I am not sure what the “woman” was talking about concerning sealants
for glass, or “water glass” but I DO have a great sealer I swear by
for glass AND stone that is archival, dries perfectly clear, mixes in
a 3 to 1 by weight/2 part mixture and lasts up to or over 100 years
once cured. I use it to “stabilize” stones and as my adhesive for ALL
of my glass that needs to be sealed or have a tiny fractures glued.
It’s called Hyxtal NYL-1. It is more expensive than other adhesives,
but in my mind that is okay because I know the stuff WORKS!
I learned all about this “epoxy” type adhesive during my glass
blowing classes in college. It is about the only glue that my
professors would consider at all acceptable for an archival piece of
art. This is because of its archival nature and the fact that it has
no yellowing at all. I actually used to order it from a place that
specializes in museum service products. I now get it through Talas. I
have used it many times to stabilize wood and stone, even on an
almost life size sculpture of alabaster! It seeps into and loves
cracks actually like it seeks them out. The only disadvantage I have
found with it is that is has a long cure time, (up to a week for
total hardness, depending on how deep it has to go into the stone or
glass you use it on). I just love this stuff, and because it is an
approved archival adhesive, it’s the only one I trust. Not to sound
like a commercial, but here is what the rage is all about for this
XTAL NYL-1 is a crystal clear, non-yellowing epoxy adhesive
formulated to perfectly match the index of refraction of most glass.
It can be tinted to match the coloring of porcelain and ceramics as
well. Used correctly, it can withstand the ravages of time for the
long term preservation of art pieces of various media.
Also, it is grind-able on lapidary equipment, polishes to as high a
shine as any stone I have ever cut & polished, I have used it to
stabilize many cut stones and it polishes up as if there is nothing
there. You definitely would want to note that any stones you use it
on have been stabilized (just good business practice as a lapidary &
jewelry professional to ALWAYS note when a stone is enhanced or
A few other things that are nice about the long cure factor:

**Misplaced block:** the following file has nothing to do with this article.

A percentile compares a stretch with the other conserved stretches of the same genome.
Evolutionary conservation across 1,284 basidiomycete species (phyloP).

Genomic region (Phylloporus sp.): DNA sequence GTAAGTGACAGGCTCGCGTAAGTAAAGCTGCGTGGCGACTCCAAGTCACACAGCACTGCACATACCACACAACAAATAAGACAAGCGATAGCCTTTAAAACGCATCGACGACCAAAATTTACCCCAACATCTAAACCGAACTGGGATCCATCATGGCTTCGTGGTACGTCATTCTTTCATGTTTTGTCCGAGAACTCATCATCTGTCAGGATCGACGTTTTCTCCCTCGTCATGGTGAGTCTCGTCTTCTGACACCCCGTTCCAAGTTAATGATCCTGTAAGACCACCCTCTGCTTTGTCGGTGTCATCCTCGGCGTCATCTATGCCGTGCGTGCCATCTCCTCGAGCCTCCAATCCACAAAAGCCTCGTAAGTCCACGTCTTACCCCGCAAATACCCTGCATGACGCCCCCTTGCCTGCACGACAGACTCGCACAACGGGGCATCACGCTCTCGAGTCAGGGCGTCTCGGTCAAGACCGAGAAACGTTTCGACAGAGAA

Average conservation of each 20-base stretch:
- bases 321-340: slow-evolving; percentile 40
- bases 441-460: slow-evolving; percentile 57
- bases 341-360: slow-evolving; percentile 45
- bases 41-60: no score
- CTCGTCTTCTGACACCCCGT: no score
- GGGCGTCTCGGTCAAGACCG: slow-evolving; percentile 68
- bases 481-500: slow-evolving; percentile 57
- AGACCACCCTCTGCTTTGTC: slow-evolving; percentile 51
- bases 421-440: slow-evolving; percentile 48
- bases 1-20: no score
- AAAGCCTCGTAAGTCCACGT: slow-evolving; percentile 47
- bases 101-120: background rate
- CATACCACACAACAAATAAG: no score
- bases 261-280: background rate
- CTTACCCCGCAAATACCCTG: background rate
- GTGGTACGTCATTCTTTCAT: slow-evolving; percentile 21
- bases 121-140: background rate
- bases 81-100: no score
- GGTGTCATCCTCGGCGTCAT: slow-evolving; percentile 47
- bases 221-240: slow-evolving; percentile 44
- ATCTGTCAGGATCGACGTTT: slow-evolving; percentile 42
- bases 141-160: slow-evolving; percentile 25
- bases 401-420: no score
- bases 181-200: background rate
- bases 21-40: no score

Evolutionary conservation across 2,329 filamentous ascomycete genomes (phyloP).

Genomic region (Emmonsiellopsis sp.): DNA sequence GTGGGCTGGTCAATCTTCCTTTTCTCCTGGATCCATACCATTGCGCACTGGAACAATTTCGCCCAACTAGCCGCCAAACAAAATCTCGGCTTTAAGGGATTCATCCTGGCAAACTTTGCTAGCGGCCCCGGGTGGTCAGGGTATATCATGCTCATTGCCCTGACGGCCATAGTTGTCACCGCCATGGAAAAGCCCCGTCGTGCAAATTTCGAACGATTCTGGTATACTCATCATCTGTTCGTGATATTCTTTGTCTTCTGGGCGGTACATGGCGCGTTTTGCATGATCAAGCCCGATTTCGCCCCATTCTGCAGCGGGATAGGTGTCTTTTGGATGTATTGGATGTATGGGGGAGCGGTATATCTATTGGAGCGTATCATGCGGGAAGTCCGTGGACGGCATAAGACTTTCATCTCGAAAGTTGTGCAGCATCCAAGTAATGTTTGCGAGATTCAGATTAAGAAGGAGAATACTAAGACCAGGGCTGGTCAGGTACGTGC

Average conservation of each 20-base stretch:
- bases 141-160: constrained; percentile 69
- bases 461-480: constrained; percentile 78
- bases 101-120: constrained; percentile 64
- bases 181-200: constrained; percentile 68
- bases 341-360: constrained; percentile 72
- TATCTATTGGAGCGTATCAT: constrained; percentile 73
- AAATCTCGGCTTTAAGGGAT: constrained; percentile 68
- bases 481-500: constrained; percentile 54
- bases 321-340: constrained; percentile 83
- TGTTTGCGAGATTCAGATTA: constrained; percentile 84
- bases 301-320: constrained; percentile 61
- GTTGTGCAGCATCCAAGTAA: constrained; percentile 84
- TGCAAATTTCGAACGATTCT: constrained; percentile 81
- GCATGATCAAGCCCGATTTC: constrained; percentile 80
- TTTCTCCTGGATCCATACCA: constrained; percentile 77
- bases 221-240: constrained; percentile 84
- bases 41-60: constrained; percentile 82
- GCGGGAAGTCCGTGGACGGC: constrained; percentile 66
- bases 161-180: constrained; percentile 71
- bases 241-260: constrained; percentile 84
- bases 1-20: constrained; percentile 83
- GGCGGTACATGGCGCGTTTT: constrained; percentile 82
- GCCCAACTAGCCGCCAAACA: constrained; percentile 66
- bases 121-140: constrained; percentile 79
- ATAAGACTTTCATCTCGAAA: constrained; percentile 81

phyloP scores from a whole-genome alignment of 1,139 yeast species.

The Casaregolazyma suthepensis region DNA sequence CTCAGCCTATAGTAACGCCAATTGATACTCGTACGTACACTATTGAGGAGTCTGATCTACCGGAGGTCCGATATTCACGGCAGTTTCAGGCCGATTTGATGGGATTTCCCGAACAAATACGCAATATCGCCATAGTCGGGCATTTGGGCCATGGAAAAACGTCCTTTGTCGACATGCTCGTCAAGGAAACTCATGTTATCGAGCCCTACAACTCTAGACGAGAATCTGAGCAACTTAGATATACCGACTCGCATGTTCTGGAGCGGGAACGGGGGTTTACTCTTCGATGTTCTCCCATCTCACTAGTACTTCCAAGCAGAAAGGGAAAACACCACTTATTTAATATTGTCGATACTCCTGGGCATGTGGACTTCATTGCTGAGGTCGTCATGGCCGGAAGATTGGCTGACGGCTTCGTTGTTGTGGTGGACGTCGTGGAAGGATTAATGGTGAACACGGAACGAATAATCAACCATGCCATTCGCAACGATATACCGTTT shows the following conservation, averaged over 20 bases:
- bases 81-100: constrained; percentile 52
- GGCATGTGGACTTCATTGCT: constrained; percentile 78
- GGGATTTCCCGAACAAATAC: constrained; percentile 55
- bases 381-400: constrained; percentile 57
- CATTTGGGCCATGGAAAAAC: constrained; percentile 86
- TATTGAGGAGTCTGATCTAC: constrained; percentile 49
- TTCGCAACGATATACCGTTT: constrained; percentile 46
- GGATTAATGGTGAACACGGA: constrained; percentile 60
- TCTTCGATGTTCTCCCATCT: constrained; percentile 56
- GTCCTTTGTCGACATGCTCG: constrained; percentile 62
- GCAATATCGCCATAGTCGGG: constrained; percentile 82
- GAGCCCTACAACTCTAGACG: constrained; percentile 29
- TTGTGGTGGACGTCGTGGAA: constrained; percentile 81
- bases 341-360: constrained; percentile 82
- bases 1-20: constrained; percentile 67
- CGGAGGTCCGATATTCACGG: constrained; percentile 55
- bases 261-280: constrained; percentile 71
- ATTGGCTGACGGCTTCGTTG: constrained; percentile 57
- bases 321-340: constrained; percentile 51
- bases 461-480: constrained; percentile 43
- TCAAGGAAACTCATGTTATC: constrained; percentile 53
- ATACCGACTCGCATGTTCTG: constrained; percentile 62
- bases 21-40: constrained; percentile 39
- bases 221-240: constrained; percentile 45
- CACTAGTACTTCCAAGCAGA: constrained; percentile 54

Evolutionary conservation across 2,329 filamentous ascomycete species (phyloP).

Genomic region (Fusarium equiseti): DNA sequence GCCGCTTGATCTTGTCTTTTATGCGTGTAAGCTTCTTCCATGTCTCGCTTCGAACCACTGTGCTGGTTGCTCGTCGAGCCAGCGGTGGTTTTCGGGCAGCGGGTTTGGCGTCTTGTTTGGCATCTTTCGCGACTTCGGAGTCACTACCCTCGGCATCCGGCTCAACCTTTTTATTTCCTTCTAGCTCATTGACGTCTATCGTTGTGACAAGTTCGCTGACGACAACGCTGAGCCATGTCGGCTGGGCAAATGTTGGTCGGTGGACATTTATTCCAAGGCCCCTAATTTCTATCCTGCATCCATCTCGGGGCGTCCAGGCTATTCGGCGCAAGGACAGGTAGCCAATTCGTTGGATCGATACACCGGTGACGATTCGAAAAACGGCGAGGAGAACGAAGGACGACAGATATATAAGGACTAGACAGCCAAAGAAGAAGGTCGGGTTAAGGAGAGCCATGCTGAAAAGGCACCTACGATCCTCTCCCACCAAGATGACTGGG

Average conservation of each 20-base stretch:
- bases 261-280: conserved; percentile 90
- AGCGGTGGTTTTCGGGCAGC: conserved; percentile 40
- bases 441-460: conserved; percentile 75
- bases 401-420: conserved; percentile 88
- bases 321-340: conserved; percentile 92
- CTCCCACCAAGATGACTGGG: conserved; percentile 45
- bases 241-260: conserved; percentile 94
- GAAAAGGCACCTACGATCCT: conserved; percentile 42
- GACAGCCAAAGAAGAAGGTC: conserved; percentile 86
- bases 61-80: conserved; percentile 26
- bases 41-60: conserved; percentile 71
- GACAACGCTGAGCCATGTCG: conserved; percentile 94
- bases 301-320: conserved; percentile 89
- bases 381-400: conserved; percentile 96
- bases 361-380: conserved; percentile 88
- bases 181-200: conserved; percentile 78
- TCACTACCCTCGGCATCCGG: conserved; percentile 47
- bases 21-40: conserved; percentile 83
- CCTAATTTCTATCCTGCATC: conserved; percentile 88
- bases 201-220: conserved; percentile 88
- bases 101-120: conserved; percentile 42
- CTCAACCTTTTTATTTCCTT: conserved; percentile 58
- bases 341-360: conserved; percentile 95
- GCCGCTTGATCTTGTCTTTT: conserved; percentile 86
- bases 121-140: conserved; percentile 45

A) After mixing it, it is kind of runny for some time, so you can
put your item under the vacuum bell and remove even the tiniest of
bubbles! (This is real important for filling larger fissures in
lapidary work and repair of broken glass)
B) It stores up to a week in the fridge in a sealed container so I
don’t have a lot of waste. I can just pull it out and use what’s left
on other stones I am cutting that need stabilized
C) You can file items with your files and it cleans up really easy,
not harming the files at all
D) Its practically INVISIBLE: where-as when I have used regular
epoxies I can always see the epoxy.
E) Hyxtal can also be thinned down easily with the correct solvents
(kerosene), so I can pull it up into a syringe to inject deep into
tiny fissures, and cleans up easily.
F) Once cured it holds stone & glass together even when used on an
outdoor sculpture. And because it does not yellow in the sun you
can’t even see that it is there.
Hyxtal can be found all over the web, but I order mine from
They seem to be the cheapest, and also have reasonable shipping. You
can order in just a small to medium bottle, or get it in much larger
quantities, there. Also to keep in mind: If you are mixing more than
a few drops at a time, you should weigh it with a scale. It really
does require accurate mixing to cure properly. That is the only draw
back I can think of with Hyxtal, and a small one in my opinion, I
don’t mind pulling out my digital scale to weigh it while mixing for
such a fantastic and virtually invisible bond.
Anyway, hope that helps!